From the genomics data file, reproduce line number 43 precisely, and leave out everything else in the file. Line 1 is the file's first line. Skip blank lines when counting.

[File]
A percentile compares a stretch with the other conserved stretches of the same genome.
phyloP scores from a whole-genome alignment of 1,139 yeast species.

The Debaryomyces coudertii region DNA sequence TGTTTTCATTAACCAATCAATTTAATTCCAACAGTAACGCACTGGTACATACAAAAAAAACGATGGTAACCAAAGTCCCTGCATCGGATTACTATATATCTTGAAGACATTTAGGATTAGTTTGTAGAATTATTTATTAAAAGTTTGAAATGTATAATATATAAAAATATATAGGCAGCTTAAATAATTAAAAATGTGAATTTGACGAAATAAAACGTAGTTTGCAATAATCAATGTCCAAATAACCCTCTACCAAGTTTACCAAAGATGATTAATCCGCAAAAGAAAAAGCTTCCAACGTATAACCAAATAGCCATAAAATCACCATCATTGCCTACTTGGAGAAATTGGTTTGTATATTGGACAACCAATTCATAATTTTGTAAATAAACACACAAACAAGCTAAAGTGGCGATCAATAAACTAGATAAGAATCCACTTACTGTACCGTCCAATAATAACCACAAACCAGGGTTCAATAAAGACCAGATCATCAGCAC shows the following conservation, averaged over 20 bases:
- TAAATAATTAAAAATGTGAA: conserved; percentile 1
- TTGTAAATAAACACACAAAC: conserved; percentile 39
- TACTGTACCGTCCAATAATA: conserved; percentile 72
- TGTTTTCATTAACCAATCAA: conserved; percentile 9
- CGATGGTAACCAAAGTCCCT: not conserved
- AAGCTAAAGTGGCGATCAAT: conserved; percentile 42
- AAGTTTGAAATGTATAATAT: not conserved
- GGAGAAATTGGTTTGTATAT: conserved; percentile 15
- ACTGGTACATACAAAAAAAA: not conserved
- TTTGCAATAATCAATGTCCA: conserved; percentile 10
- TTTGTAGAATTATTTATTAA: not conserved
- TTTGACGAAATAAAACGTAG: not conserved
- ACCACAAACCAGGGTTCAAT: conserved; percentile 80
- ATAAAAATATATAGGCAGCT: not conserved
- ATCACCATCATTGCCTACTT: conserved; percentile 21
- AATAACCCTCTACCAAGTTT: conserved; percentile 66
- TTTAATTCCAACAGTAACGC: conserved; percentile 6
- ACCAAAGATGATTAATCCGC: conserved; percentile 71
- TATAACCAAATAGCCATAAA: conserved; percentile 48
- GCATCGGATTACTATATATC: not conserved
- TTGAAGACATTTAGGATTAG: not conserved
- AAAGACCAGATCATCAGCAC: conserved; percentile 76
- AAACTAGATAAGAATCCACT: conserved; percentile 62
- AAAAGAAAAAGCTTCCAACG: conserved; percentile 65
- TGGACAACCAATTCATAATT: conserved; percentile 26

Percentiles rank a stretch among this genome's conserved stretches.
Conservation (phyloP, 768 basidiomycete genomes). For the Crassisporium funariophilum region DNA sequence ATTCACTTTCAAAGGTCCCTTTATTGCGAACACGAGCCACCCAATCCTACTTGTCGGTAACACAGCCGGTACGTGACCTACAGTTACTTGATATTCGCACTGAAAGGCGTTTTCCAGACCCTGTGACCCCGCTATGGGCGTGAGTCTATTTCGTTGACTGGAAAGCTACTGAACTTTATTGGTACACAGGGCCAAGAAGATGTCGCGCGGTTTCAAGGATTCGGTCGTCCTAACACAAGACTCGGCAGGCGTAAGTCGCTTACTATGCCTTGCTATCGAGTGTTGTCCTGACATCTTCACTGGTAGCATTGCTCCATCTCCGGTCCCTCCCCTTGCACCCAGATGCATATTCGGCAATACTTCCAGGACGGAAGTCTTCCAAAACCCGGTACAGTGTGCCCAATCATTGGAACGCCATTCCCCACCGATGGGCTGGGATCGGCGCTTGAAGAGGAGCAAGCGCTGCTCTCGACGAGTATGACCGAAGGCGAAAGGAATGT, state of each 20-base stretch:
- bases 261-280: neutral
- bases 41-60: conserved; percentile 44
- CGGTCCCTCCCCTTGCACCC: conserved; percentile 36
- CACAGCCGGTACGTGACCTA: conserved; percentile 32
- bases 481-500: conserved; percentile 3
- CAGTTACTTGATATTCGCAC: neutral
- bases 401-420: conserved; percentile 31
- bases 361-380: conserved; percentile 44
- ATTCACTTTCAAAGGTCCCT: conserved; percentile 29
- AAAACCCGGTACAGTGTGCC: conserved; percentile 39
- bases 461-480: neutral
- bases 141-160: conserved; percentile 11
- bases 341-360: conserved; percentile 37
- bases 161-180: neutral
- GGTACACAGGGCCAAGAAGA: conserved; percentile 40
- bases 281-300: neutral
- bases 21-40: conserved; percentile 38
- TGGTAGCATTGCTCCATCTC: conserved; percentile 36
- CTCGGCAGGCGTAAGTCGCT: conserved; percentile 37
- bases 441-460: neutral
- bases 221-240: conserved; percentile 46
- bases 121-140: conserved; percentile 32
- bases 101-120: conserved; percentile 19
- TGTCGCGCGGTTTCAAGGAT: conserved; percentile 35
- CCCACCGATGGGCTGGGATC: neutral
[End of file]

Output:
- bases 341-360: conserved; percentile 37